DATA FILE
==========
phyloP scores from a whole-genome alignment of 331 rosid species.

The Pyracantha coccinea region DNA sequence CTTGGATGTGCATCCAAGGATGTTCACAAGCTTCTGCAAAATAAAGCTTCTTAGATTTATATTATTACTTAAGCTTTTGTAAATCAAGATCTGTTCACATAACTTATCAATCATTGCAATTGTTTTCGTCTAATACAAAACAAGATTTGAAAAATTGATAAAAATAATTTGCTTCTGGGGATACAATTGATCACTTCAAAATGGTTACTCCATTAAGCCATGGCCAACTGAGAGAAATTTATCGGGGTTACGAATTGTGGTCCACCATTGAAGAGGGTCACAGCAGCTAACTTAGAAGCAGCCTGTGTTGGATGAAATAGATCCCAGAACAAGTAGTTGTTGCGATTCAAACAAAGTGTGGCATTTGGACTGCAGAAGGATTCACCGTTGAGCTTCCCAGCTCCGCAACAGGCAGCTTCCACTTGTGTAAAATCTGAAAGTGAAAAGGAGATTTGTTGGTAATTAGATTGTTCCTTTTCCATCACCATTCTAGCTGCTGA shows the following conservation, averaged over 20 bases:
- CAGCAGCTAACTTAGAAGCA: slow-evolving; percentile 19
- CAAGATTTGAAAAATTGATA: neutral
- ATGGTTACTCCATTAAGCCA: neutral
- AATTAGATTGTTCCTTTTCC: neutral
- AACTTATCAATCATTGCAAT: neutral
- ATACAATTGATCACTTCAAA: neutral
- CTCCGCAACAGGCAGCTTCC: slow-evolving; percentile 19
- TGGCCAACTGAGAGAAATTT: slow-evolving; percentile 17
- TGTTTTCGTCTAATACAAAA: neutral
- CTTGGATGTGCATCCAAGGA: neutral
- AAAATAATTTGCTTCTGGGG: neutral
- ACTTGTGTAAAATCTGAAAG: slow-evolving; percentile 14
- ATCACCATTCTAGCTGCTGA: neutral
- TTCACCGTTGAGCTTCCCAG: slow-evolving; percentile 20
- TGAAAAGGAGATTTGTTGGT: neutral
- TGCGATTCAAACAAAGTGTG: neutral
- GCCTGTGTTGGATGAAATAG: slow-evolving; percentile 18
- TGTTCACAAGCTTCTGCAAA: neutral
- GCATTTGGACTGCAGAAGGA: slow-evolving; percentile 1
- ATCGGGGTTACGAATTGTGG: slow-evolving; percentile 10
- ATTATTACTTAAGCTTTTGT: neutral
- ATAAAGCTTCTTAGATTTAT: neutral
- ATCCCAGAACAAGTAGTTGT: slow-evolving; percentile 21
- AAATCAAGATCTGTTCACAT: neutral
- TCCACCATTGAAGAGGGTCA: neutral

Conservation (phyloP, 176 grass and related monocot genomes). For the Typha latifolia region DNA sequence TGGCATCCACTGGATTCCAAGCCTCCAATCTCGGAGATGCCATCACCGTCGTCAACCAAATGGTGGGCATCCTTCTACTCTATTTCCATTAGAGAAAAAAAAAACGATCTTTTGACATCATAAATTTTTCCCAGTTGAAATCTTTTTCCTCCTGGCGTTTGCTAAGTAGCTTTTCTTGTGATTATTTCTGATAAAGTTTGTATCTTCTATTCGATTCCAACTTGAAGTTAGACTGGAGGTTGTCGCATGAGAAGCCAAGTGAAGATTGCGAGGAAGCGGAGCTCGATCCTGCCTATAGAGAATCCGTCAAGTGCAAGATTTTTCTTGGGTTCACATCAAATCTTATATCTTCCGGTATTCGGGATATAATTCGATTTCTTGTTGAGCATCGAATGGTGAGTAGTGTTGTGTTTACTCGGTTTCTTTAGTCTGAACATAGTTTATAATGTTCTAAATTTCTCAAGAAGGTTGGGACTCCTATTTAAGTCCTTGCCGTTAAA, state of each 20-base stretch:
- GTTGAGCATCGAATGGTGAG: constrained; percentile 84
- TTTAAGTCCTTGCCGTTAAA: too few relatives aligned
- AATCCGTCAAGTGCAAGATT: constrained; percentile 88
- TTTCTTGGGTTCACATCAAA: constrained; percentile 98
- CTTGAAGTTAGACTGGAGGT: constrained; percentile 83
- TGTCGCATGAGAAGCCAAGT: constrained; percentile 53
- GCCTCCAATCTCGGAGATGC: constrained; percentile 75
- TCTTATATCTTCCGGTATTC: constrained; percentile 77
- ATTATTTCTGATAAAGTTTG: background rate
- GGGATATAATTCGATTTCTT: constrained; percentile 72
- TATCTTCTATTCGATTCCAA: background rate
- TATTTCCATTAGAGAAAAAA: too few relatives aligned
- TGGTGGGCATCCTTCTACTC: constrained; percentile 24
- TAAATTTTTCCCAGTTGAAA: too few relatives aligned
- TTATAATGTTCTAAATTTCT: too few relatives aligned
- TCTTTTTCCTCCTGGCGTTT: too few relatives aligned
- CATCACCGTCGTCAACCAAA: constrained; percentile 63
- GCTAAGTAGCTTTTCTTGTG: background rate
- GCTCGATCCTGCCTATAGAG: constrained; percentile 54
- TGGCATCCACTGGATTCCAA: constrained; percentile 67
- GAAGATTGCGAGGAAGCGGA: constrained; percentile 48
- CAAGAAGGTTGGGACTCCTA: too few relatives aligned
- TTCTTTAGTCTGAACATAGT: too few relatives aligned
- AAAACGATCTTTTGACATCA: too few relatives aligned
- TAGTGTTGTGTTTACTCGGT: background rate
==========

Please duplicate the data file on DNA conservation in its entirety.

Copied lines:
phyloP scores from a whole-genome alignment of 331 rosid species.

The Pyracantha coccinea region DNA sequence CTTGGATGTGCATCCAAGGATGTTCACAAGCTTCTGCAAAATAAAGCTTCTTAGATTTATATTATTACTTAAGCTTTTGTAAATCAAGATCTGTTCACATAACTTATCAATCATTGCAATTGTTTTCGTCTAATACAAAACAAGATTTGAAAAATTGATAAAAATAATTTGCTTCTGGGGATACAATTGATCACTTCAAAATGGTTACTCCATTAAGCCATGGCCAACTGAGAGAAATTTATCGGGGTTACGAATTGTGGTCCACCATTGAAGAGGGTCACAGCAGCTAACTTAGAAGCAGCCTGTGTTGGATGAAATAGATCCCAGAACAAGTAGTTGTTGCGATTCAAACAAAGTGTGGCATTTGGACTGCAGAAGGATTCACCGTTGAGCTTCCCAGCTCCGCAACAGGCAGCTTCCACTTGTGTAAAATCTGAAAGTGAAAAGGAGATTTGTTGGTAATTAGATTGTTCCTTTTCCATCACCATTCTAGCTGCTGA shows the following conservation, averaged over 20 bases:
- CAGCAGCTAACTTAGAAGCA: slow-evolving; percentile 19
- CAAGATTTGAAAAATTGATA: neutral
- ATGGTTACTCCATTAAGCCA: neutral
- AATTAGATTGTTCCTTTTCC: neutral
- AACTTATCAATCATTGCAAT: neutral
- ATACAATTGATCACTTCAAA: neutral
- CTCCGCAACAGGCAGCTTCC: slow-evolving; percentile 19
- TGGCCAACTGAGAGAAATTT: slow-evolving; percentile 17
- TGTTTTCGTCTAATACAAAA: neutral
- CTTGGATGTGCATCCAAGGA: neutral
- AAAATAATTTGCTTCTGGGG: neutral
- ACTTGTGTAAAATCTGAAAG: slow-evolving; percentile 14
- ATCACCATTCTAGCTGCTGA: neutral
- TTCACCGTTGAGCTTCCCAG: slow-evolving; percentile 20
- TGAAAAGGAGATTTGTTGGT: neutral
- TGCGATTCAAACAAAGTGTG: neutral
- GCCTGTGTTGGATGAAATAG: slow-evolving; percentile 18
- TGTTCACAAGCTTCTGCAAA: neutral
- GCATTTGGACTGCAGAAGGA: slow-evolving; percentile 1
- ATCGGGGTTACGAATTGTGG: slow-evolving; percentile 10
- ATTATTACTTAAGCTTTTGT: neutral
- ATAAAGCTTCTTAGATTTAT: neutral
- ATCCCAGAACAAGTAGTTGT: slow-evolving; percentile 21
- AAATCAAGATCTGTTCACAT: neutral
- TCCACCATTGAAGAGGGTCA: neutral

Conservation (phyloP, 176 grass and related monocot genomes). For the Typha latifolia region DNA sequence TGGCATCCACTGGATTCCAAGCCTCCAATCTCGGAGATGCCATCACCGTCGTCAACCAAATGGTGGGCATCCTTCTACTCTATTTCCATTAGAGAAAAAAAAAACGATCTTTTGACATCATAAATTTTTCCCAGTTGAAATCTTTTTCCTCCTGGCGTTTGCTAAGTAGCTTTTCTTGTGATTATTTCTGATAAAGTTTGTATCTTCTATTCGATTCCAACTTGAAGTTAGACTGGAGGTTGTCGCATGAGAAGCCAAGTGAAGATTGCGAGGAAGCGGAGCTCGATCCTGCCTATAGAGAATCCGTCAAGTGCAAGATTTTTCTTGGGTTCACATCAAATCTTATATCTTCCGGTATTCGGGATATAATTCGATTTCTTGTTGAGCATCGAATGGTGAGTAGTGTTGTGTTTACTCGGTTTCTTTAGTCTGAACATAGTTTATAATGTTCTAAATTTCTCAAGAAGGTTGGGACTCCTATTTAAGTCCTTGCCGTTAAA, state of each 20-base stretch:
- GTTGAGCATCGAATGGTGAG: constrained; percentile 84
- TTTAAGTCCTTGCCGTTAAA: too few relatives aligned
- AATCCGTCAAGTGCAAGATT: constrained; percentile 88
- TTTCTTGGGTTCACATCAAA: constrained; percentile 98
- CTTGAAGTTAGACTGGAGGT: constrained; percentile 83
- TGTCGCATGAGAAGCCAAGT: constrained; percentile 53
- GCCTCCAATCTCGGAGATGC: constrained; percentile 75
- TCTTATATCTTCCGGTATTC: constrained; percentile 77
- ATTATTTCTGATAAAGTTTG: background rate
- GGGATATAATTCGATTTCTT: constrained; percentile 72
- TATCTTCTATTCGATTCCAA: background rate
- TATTTCCATTAGAGAAAAAA: too few relatives aligned
- TGGTGGGCATCCTTCTACTC: constrained; percentile 24
- TAAATTTTTCCCAGTTGAAA: too few relatives aligned
- TTATAATGTTCTAAATTTCT: too few relatives aligned
- TCTTTTTCCTCCTGGCGTTT: too few relatives aligned
- CATCACCGTCGTCAACCAAA: constrained; percentile 63
- GCTAAGTAGCTTTTCTTGTG: background rate
- GCTCGATCCTGCCTATAGAG: constrained; percentile 54
- TGGCATCCACTGGATTCCAA: constrained; percentile 67
- GAAGATTGCGAGGAAGCGGA: constrained; percentile 48
- CAAGAAGGTTGGGACTCCTA: too few relatives aligned
- TTCTTTAGTCTGAACATAGT: too few relatives aligned
- AAAACGATCTTTTGACATCA: too few relatives aligned
- TAGTGTTGTGTTTACTCGGT: background rate